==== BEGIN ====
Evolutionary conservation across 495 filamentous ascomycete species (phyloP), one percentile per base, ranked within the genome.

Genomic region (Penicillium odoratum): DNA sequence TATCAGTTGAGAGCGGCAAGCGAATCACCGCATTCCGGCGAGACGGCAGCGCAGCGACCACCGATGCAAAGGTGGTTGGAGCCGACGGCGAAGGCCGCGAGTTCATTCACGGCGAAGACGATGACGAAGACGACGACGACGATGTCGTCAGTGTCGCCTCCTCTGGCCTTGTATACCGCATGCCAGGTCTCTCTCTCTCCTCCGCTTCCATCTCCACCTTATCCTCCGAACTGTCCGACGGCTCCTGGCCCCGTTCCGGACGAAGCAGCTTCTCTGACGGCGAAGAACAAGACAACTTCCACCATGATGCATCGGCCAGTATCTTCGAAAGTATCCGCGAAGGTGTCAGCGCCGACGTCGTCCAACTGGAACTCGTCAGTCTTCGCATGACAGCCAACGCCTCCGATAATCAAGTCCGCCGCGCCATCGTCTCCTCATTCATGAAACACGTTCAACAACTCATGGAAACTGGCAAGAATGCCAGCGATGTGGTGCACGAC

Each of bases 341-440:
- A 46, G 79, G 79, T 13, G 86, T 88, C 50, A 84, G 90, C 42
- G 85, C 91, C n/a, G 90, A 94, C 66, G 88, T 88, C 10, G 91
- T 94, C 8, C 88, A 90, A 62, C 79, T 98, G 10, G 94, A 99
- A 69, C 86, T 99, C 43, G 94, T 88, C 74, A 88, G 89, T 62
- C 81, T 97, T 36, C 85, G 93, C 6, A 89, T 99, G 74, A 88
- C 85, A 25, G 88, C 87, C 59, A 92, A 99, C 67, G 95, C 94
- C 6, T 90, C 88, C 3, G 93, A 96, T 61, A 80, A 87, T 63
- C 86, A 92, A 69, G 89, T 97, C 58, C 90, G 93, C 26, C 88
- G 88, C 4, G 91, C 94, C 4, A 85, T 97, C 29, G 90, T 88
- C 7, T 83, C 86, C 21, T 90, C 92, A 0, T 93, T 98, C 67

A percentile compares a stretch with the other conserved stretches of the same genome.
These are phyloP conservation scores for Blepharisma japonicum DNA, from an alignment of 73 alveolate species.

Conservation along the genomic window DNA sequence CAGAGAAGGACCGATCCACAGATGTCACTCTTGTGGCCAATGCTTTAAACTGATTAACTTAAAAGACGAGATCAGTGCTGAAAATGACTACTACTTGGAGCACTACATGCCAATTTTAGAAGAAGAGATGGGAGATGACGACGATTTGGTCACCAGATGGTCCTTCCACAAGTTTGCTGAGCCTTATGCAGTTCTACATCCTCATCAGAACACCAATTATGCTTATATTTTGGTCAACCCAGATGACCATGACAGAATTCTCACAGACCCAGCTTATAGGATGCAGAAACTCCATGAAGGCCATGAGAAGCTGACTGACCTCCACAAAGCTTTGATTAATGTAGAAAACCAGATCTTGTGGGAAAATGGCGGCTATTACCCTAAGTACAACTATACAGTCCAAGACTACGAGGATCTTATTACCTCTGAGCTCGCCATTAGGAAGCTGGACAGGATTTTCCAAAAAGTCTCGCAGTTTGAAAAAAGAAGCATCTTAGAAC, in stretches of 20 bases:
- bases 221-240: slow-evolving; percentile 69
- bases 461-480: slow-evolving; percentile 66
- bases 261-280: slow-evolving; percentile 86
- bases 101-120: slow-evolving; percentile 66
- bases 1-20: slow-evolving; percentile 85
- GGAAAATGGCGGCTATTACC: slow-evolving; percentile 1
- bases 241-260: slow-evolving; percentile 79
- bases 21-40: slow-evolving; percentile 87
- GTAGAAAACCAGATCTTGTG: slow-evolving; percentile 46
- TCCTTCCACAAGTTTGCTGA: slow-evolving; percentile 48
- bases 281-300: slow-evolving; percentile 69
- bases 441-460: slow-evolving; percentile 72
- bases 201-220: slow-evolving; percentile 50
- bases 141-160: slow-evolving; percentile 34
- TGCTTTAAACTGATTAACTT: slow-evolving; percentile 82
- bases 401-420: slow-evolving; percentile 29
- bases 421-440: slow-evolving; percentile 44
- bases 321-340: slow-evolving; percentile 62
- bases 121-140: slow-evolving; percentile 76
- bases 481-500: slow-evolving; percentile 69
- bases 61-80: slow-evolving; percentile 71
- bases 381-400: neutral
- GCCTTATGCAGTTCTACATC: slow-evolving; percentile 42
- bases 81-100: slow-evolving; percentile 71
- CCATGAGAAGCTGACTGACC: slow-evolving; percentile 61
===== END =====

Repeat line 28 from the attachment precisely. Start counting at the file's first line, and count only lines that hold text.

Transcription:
- bases 441-460: slow-evolving; percentile 72